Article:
The Brazilian government hopes to uncover new species and tribes by “knowing the rainforest from within”
The Brazilian government is to conduct the most detailed survey of the Amazon rainforest for over 30 years.
According to Brazil’s forestry ministry, the tree census will take four years to complete and will provide detailed data on tree species, soil and biodiversity as well as the effects of deforestation, climate change and conservation efforts on the world’s largest rainforest.
The survey will also help to chart the increasing growth of settlements in the Amazon region as well as the indigenous tribes in the area, some of which are previously uncontacted.
Improved satellite imaging technology has already provided a wealth of useful data, helping the government to reduce illegal deforestation in 2012 to its lowest level since monitoring began more than two decades ago.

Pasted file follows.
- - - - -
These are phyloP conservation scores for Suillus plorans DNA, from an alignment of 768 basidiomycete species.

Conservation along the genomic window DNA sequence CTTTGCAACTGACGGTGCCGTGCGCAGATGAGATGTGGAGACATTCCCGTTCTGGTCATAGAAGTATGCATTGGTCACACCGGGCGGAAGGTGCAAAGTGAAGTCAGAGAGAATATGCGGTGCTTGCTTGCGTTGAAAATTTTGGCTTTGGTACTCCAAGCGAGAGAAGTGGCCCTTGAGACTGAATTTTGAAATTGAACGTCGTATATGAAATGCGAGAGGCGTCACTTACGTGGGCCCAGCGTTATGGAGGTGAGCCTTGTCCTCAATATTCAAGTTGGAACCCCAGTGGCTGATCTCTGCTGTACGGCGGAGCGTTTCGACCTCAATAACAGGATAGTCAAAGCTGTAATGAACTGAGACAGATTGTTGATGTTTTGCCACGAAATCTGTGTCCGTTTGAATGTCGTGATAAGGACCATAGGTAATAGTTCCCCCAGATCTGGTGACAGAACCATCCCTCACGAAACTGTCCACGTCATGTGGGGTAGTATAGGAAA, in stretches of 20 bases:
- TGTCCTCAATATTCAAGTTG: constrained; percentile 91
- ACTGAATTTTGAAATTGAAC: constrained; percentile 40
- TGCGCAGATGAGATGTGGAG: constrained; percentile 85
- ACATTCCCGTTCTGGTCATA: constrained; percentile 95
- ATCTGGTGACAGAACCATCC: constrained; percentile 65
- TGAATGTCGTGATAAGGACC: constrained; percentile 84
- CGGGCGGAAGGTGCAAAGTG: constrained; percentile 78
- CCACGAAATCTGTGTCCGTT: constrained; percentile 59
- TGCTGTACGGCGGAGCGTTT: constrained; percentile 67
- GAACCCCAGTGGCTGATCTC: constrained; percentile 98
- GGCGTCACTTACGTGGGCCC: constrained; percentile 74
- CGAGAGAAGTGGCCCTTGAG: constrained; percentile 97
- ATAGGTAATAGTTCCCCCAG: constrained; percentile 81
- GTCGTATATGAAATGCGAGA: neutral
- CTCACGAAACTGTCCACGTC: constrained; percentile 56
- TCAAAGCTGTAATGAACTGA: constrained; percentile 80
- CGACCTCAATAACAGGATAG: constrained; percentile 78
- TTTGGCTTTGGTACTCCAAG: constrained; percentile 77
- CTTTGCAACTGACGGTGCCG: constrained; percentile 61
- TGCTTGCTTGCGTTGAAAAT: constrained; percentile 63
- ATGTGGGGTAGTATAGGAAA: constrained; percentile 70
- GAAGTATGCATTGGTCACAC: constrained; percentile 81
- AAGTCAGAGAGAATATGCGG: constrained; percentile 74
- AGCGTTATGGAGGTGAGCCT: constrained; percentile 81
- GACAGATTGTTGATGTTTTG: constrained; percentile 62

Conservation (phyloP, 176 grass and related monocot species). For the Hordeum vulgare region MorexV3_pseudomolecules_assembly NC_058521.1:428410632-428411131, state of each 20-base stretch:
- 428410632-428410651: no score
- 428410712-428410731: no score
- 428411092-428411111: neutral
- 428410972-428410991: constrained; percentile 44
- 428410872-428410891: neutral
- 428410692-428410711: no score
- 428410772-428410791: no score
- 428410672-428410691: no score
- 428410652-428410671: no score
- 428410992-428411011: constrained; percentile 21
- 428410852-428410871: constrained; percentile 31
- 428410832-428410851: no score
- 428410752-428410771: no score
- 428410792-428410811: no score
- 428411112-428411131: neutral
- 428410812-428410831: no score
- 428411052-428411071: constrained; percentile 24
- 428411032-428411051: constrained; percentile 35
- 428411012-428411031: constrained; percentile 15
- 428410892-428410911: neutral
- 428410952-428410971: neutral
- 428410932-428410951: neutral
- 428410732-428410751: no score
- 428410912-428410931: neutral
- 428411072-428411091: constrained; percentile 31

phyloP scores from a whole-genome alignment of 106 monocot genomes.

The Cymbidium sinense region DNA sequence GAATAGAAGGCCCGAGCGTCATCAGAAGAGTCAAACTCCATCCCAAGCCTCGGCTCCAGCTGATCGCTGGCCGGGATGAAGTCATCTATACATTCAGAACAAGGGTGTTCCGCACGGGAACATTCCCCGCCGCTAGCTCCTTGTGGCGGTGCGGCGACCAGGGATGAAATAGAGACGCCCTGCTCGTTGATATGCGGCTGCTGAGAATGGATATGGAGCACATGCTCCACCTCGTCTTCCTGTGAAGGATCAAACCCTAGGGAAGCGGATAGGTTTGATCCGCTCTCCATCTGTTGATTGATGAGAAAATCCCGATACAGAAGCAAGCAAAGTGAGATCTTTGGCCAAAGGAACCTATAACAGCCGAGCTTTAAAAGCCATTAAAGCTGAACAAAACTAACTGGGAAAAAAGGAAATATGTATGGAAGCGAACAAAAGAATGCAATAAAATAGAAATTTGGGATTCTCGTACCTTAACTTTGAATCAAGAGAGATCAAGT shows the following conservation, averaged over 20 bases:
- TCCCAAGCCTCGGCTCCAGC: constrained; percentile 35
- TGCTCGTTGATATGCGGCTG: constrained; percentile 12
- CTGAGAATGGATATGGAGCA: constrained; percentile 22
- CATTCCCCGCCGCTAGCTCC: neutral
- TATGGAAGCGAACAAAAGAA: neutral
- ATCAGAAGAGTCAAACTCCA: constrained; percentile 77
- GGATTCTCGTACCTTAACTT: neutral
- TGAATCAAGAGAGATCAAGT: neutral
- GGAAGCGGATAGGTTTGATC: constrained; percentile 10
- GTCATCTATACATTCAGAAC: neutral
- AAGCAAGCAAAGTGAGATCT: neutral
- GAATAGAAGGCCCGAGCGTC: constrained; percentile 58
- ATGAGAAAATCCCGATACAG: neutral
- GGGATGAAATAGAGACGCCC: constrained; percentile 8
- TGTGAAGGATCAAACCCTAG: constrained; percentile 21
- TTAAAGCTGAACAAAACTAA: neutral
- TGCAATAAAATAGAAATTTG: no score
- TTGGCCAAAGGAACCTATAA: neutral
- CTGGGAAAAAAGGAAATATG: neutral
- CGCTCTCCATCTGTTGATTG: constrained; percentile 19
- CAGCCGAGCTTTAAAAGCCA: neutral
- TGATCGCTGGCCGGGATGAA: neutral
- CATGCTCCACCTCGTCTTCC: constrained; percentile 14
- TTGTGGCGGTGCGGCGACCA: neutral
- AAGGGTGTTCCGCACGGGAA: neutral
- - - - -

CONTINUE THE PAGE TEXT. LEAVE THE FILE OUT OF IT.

However, detailed knowledge about such things as biodiversity and the quality of forest can only come from a below-the-canopy survey such as the planned tree census. In the words of Brazil’s forestry minister, Antonio Carlos Hummel: “We are going to come to know the rainforest from within.”
The Brazilian government hopes the increased knowledge about the Amazon will help it to formulate future environmental policies. Environment minister Izabella Teixeira said: “We’ll discover species and gain knowledge about species becoming extinct, as well as information about the distribution of the forest and its potential economic use.
Brazil’s national development bank has promised to contribute $33m (£21.7m) to the project. Results will be published yearly as the survey progresses.